Articles

Applied Rigorous Methods

protocol mag bWith the term rigorous methods, I refer to cryptography and formal methods (there are others, I don't mention).

I use both kinds of methods to reach security and privacy goals.

Both areas have in common that they establish security properties with respect to a system model, adversary model, security specification and proof methodology.

Other Interests: [Information Security]   [Identity & Privacy]

Let's have a crude and certainly incomplete comparison of their methods.

Cryptography

I'm mostly considering asymmetric cryptography (cf. [Menezes1996] and [Goldreich2007]) and then mostly primitives close to anonymous credential systems.

  • System model is, for instance, based on interactive Turing machines (ITM) or I/O automata (basically a model for computations).
  • Adversary model is usually an all-quantified probabilistic and computationally bounded machine bounded by polynomial execution time.
  • Security specification is done as, for instance, as game against the adversary or ideal functionality that captures the ideal protocol behavior.
  • Proof methodology is, for instance, simulatability with ideal-world/real-world models (Reactive Simulatability or Universal Composability) and/or reduction to a computational hardness assumption (e.g., X = hardness of RSA): "If the adversary manages to break the security of the protocol, he could break fundamental assumption X, as well."

Formal Methods

Formal methods is a wide field, whereas I'm only looking at the analysis of security and privacy properties of protocols and systems (cf. [Ryan2000]).

  • System model is, for instance, based on multi-set rewriting (e.g., ASLan) or process algebra (e.g., CSP), usually quite remote from actual computations or algebraic properties.
  • Adversary model is, for instance, a Doley-Yao network adversary (intruder model), which is agnostic of computational power, but gives the intruder control over insecure network and transformations on terms.
  • Security specification is done as formalized security goals, mostly in the algebra or first-order logic. In model checking of trace-based (e.g., authentication or secrecy), it is checked whether an attack trace exists, that violates the property.
  • Proof methodology is model checking (e.g., exhaustive state space exploration or refinement between models) or theorem proving.

Current Foci: Verification of Infrastructure Clouds and Compositions

  • Application of model checking to cloud security, where we formalize cloud topologies as graphs and security goals as state patterns and analyze infrastructure cloud topologies and dynamics with respect to overall security goals.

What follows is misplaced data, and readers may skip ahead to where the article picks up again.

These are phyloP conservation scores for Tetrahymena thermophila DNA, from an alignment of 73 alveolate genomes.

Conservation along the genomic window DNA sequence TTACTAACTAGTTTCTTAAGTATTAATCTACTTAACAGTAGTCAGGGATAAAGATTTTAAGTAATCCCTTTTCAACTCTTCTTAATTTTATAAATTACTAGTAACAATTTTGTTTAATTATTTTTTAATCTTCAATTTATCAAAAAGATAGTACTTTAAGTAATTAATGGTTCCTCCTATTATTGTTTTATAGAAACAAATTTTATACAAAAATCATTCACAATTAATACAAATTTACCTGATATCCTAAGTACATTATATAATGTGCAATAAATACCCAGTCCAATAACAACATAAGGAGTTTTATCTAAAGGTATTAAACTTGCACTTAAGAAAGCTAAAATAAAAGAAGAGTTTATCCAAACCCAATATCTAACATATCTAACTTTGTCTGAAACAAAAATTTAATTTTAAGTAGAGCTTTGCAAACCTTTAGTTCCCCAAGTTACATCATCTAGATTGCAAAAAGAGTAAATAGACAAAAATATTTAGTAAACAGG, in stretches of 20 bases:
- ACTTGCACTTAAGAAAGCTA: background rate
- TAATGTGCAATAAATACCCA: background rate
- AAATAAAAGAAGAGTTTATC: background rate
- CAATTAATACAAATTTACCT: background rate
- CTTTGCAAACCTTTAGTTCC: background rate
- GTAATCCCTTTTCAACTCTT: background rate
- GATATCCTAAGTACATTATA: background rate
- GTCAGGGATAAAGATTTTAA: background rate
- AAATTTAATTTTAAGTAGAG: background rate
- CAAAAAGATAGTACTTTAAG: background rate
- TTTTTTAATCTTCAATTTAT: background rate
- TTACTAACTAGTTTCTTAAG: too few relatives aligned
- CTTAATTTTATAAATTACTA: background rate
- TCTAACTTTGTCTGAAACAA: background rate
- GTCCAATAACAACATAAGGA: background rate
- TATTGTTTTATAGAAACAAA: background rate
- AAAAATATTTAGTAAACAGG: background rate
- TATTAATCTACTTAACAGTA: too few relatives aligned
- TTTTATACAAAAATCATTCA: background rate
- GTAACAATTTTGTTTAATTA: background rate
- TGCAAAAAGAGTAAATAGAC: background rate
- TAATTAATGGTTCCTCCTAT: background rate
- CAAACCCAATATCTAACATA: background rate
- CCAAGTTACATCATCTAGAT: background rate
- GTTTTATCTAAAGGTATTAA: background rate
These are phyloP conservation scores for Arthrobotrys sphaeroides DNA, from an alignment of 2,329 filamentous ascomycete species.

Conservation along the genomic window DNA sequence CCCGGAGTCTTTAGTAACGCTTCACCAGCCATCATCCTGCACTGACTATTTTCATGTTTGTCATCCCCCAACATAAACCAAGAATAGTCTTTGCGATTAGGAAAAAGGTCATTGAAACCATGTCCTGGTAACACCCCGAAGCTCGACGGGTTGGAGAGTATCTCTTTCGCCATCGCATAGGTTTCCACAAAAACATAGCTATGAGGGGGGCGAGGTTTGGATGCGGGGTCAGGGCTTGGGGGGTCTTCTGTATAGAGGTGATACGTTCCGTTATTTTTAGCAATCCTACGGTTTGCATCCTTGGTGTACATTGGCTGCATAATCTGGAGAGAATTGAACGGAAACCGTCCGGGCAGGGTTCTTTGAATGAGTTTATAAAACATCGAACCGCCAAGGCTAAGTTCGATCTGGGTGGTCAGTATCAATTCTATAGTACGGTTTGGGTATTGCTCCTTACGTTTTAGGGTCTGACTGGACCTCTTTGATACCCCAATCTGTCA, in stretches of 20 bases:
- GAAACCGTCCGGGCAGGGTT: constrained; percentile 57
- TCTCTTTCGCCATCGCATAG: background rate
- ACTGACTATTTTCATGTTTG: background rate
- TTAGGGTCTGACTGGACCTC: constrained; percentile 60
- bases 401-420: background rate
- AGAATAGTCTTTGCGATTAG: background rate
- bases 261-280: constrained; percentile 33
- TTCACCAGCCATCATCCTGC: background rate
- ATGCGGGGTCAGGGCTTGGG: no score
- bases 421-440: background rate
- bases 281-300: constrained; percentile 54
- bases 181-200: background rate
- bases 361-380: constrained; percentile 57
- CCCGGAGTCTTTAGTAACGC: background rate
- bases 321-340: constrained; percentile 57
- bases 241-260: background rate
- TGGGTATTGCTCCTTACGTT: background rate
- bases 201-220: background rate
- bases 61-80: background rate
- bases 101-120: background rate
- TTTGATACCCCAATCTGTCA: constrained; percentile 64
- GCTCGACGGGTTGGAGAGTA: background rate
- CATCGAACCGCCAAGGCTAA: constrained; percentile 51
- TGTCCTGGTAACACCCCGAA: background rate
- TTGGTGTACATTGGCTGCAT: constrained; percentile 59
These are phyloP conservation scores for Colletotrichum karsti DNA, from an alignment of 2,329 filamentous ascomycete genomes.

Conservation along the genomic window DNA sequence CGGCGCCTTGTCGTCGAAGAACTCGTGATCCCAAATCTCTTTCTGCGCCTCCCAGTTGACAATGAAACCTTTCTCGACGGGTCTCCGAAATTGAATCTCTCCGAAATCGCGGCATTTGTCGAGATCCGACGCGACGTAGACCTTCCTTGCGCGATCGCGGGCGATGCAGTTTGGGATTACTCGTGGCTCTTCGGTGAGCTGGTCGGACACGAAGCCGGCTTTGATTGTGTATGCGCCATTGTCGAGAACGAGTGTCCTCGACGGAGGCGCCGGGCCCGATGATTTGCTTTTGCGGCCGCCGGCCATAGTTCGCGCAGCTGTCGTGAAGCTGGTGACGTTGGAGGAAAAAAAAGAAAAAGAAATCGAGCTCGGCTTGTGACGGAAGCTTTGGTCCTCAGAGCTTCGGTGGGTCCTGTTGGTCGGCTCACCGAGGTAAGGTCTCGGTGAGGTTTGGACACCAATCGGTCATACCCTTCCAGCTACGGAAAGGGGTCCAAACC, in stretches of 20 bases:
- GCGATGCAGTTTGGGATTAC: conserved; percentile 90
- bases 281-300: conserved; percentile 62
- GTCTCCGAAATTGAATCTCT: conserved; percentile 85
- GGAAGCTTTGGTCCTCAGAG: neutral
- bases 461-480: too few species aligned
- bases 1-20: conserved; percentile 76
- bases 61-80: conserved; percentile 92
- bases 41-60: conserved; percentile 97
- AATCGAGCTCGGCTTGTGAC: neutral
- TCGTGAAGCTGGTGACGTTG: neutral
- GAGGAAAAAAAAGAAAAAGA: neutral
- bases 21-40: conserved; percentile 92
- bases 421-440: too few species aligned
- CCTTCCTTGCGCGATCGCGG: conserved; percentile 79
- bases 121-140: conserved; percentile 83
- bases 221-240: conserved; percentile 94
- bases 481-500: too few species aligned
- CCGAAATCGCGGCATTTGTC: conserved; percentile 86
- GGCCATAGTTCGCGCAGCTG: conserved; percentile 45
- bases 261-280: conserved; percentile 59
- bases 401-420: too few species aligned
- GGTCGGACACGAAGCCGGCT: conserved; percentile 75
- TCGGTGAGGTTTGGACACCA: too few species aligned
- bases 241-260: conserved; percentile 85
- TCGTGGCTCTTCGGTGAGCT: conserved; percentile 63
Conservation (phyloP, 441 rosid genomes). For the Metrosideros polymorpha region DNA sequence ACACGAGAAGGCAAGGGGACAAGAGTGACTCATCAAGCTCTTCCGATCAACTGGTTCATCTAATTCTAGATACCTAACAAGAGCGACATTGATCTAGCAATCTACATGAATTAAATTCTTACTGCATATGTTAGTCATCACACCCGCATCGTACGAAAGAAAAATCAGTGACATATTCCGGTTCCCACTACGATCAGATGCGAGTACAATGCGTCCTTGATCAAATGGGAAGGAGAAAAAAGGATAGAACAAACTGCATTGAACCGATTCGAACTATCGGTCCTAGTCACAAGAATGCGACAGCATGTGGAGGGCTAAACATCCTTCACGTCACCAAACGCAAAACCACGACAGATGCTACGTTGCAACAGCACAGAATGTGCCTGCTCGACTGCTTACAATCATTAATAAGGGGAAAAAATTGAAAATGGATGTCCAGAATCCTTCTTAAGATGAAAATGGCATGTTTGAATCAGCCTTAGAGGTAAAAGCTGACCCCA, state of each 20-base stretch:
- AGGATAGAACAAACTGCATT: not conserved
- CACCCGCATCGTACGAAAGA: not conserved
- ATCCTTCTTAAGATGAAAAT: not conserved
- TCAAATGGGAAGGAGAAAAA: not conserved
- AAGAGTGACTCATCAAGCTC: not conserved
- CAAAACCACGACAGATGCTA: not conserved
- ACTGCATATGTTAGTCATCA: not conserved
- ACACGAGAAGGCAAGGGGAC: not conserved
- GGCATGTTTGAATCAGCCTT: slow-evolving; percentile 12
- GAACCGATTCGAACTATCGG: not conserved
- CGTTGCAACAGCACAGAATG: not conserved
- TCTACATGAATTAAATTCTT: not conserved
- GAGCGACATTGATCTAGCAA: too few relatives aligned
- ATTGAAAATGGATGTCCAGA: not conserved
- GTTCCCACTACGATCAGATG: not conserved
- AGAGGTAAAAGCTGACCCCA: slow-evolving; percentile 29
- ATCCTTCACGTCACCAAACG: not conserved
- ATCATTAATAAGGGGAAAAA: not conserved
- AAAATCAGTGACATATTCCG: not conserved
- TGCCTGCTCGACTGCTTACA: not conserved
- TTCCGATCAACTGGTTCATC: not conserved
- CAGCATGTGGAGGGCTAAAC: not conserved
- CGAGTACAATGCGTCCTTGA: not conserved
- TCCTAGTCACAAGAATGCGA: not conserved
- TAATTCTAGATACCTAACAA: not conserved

• Compositional Reasoning, in which we for instance considered the composability of vertical protocol stacks. See Vertical Protocol Composition.

Relevant Projects

Selected Papers

Cryptography

Jan Camenisch and Thomas Groß. Efficient attributes for anonymous credentials. In ACM Transactions on Information and System Security (TISSEC), 2011.

Jan Camenisch, Nathalie Casati, Thomas Groß and Victor Shoup. Credential Authenticated Identification and Key Exchange. In Advances in Cryptology - CRYPTO 2010, pages 255-276. LNCS 6223. Springer, August 2010.

Patrik Bichsel, Jan Camenisch, Thomas Groß and Victor Shoup. Anonymous Credentials on a Standard Java Card. In ACM Computer and Communications Security (CCS), 2009, pages 600-610. ACM Press, November 2009.

Modeling and Formal Methods

Thomas Groß and Sebastian Mödersheim. Vertical Protocol Composition. In proceedings of the IEEE Computer Security Foundations Symposium (CSF) 2011.

Sören Bleikertz and Thomas Groß. A Virtualization Assurance Language for Isolation and Deployment. In proceedings of IEEE POLICY 2011.

Thomas Groß, Birgit Pfitzmann and Ahmad-Reza Sadeghi. Browser Model for Security Analysis of Browser-Based Protocols. In Proceedings of the 10th European Symposium on Research in Computer Security (ESORICS), volume 3679 of Lecture Notes in Computer Science, pages 489-508. Springer-Verlag, Berlin Germany, September 2005.

References

[Menezes1996] Alfred J. Menezes, Paul C. van Oorschot and Scott A. Vanstone. Handbook of Applied Cryptography (Discrete Mathematics and Its Applications). CRC Press, Oct 1996.

[Goldreich2007] Oded Goldreich. Foundations of Cryptography: Volume 1, Basic Tools: Basic Tools. Cambridge University Press, Jan 2007.

[Ryan2000] Peter Ryan, Steve Schneider, Michael Goldsmith, Gavin Lowe and Bill Roscoe. Modelling and Analysis of Security Protocols. Addison Wesley, Dec 2000.